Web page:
Getting People to Wish What They Need: How the United States Government Used Public Relations Strategies to Communicate Food Policy During World War II, 1941-1945

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Virginia Tech


This thesis examines how the United States federal government used public relations to improve the diets of everyday Americans during World War II. The government invested in several years of research, led by Margaret Mead, to understand the competing forces that influence dietary habits, choice, and folkways. Information about healthy eating was distributed to media and food companies along with other messages about rationing restrictions and compliance. A vestige of that time that still exists today is the USDA's Recommended Dietary Allowances. This study examines cookbooks, newspaper and magazine articles as examples of how nutrition information was presented. The study finds that the government chose not to prioritize nutrition messages as part of their overall PR strategy, but the messages were embraced by private industry and integrated into promotional materials. The addition of this story to public relations history challenges current PR histories as it demonstrates a comprehensive campaign that integrated research, planning, implementation, and evaluation of those efforts.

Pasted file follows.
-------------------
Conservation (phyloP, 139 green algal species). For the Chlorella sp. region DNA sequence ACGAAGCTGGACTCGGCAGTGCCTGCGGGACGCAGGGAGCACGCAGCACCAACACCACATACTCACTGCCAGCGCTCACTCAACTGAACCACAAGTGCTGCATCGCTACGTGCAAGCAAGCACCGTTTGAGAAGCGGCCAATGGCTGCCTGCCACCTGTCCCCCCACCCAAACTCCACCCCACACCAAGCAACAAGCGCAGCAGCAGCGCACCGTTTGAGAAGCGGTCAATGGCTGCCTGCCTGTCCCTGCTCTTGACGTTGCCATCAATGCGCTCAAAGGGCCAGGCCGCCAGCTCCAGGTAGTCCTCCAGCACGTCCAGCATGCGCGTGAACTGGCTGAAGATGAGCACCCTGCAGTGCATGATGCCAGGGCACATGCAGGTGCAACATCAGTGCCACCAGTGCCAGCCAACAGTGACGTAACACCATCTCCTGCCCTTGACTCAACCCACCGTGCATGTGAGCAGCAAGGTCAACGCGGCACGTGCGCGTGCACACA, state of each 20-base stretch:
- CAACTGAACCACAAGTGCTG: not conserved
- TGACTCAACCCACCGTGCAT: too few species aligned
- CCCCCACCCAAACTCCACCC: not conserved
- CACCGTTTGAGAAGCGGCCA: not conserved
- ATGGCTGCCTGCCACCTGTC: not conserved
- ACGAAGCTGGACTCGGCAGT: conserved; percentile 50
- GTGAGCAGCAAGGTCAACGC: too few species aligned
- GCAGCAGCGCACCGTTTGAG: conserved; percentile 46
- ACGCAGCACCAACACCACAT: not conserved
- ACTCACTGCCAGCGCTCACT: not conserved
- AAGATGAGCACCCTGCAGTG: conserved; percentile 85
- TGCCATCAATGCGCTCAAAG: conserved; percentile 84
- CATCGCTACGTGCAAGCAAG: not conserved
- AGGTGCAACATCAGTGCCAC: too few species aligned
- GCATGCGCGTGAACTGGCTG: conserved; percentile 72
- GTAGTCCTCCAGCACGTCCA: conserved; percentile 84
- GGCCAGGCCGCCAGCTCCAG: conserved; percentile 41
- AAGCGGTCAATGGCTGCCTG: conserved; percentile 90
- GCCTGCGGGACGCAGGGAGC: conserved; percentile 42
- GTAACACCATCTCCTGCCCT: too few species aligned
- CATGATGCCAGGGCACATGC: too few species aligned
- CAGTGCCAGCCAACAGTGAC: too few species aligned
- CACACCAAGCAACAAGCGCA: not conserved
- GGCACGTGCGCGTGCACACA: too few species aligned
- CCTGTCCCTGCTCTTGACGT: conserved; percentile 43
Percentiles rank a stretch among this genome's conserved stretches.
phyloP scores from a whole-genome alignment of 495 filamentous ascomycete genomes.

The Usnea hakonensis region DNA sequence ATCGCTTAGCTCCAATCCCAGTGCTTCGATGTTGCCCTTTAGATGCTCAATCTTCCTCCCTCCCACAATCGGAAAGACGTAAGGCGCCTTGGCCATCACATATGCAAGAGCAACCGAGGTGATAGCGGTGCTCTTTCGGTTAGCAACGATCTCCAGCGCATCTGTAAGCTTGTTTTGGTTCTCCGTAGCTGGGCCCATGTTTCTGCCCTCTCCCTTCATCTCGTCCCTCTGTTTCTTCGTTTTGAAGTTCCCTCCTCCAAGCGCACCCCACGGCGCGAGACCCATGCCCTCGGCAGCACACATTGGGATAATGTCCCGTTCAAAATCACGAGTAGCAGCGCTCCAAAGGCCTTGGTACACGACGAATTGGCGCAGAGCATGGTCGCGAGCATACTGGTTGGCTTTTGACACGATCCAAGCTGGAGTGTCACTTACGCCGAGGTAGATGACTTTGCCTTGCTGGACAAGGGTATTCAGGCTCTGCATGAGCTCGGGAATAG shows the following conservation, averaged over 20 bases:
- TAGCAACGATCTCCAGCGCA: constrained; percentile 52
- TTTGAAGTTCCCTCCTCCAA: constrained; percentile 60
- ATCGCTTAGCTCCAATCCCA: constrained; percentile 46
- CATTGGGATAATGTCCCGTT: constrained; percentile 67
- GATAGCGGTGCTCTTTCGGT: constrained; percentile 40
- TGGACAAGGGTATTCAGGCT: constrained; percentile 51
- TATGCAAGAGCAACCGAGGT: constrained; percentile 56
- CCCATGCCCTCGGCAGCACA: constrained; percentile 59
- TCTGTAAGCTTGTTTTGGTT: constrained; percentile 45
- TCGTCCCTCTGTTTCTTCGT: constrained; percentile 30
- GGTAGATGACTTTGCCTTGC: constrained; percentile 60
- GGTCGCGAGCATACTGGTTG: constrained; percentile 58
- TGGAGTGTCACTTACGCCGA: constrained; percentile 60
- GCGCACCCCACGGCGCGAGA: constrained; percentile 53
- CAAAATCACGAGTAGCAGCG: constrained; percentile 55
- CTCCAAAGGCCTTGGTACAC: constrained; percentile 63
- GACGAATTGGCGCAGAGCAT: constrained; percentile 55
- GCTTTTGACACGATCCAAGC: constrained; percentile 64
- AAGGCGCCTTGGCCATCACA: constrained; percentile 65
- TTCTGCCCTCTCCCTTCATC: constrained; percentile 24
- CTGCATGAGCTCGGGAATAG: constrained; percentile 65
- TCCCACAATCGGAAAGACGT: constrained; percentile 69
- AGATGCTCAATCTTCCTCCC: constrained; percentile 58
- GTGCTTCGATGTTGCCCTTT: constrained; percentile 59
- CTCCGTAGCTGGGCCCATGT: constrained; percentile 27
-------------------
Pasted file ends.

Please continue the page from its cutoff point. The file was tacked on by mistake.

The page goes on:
public relations, World War II, food, policy